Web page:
The Daystarter: The FitzMagic is FitzGone as Bucs fall 30-27; businesses struggle to get Red Tide aid; DeSantis takes shots at media

Pittsburgh Steelers tight end Jesse James (81) prepares to stiff arm Tampa Bay Buccaneers defensive back Jordan Whitehead (31) during the third quarter of the Bucs' 30-27 loss on Monday Night Football. [MONICA HERNDON  |   Times]
Pittsburgh Steelers tight end Jesse James (81) prepares to stiff arm Tampa Bay Buccaneers defensive back Jordan Whitehead (31) during the third quarter of the Bucs' 30-27 loss on Monday Night Football. [MONICA HERNDON | Times]
Published September 25 2018
Updated September 25 2018

Catching you up on overnight happenings, and what to know today.

• Expect a repeat today of yesterday’s weather pattern: Storms will start inland and push into the coat in the evening hours, according to the National Weather Service. There will be a 60 percent chance of thundershowers with temps also high in the low to mid 90s.

• As you head out for your morning commute, check out our live blog for the latest traffic updates and road conditions across Tampa Bay.

• Here are the top things to do today in Tampa Bay including the breakout star of this season’s Love and Hip Hop: Miami giving a talk at USF, and Draq Queen Bingo.

• The FitzMagic is FitzOver. Tampa Bay quarterback Ryan Fitzpatrick’s magic seemed to wear off in the 30-27 Monday Night Football loss to the Pittsburgh Steelers. Despite throwing for 411 yards and three touchdowns, Fitzpatrick was outdueled by Steelers quarterback Ben Roethlisberger. It didn’t help that Fitzpatrick threw three interceptions or that the offense, defense and special teams all made crucial mistakes.

• Columnist Tom Jones writes that despite the Bucs’ loss, this should still be an interesting week over at One Buc. Tampa Bay has two capable quarterbacks to choose from, a potent offense and the team is suddenly relevant in the NFL.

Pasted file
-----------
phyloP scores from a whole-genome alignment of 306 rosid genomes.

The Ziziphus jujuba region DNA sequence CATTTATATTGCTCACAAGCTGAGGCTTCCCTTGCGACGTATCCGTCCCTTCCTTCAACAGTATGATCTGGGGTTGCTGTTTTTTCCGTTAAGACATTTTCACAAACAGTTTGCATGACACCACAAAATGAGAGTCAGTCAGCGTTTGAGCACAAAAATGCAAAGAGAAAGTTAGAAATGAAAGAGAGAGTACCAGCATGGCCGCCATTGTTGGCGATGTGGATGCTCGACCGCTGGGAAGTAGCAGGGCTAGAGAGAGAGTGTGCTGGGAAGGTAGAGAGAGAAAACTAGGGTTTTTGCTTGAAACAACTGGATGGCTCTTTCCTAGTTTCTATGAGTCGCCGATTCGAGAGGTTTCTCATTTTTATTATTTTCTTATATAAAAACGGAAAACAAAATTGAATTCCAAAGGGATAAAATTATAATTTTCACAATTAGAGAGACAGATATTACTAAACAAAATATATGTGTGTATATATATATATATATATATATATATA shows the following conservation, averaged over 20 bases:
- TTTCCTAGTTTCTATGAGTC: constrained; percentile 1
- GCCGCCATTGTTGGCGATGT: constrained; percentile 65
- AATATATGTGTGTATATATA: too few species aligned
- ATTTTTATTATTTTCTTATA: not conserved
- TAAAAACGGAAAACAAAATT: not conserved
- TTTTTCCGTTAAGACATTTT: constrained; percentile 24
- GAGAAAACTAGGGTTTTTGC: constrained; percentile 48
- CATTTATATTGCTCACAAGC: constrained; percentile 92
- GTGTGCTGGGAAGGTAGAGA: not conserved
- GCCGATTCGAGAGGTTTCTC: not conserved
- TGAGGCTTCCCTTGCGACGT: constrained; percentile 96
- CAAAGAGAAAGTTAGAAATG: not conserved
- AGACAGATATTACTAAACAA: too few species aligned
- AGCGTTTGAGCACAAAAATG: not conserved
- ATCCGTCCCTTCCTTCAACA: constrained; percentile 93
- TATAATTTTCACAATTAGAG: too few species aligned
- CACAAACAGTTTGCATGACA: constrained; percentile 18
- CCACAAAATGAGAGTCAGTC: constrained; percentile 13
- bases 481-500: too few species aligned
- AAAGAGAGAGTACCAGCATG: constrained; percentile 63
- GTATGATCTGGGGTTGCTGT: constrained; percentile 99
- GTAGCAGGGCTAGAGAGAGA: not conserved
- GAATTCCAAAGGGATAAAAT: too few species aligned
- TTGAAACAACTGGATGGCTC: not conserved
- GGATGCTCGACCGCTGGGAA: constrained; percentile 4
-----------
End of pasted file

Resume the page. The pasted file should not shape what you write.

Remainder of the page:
• Columnist Martin Fennelly reflects on the induction of former Bucs coach Tony Dungy into the team’s Ring of Honor. Dungy never won a Super Bowl here and was fired. Yet he remains beloved, and indispensable.

• The latest Bucs news is just one click away. Check out the Tampa Bay Times coverage all season long.

• As the only liquor store on his stretch of Pinellas County beaches, Mark Wilson is used to a steady stream of tourists from the nearby condos and hotels. Other beachfront businesses affected by the spread of Red Tide have started leaning on loan programs: a county bridge loan designed to tide them over until the low-interest federal disaster aid that opened last week kicks in. But as Wilson — who estimates he is losing up to $500 a day — has learned, not every small business is treated the same. Sara DiNatale has the details.

• Has Red Tide’s grip on the Pinellas coastline started to weaken? Craig Pittman reports that on Monday officials started scaling back their response and isn’t even monitoring beach conditions daily right now. But officials said that doesn’t mean Red Tide is gone.

• For the latest Red Tide developments, make sure to check tampabay.com.

• The Rays’ postseason hopes, as unlikely as they had seemed, officially ended with Monday’s 4-1 loss to the Yankees, manager Kevin Cash speaking for many saying they should be proud of what they did. And that doesn’t mean they don’t have a lot to play for over the final week. Marc Topkin has the details.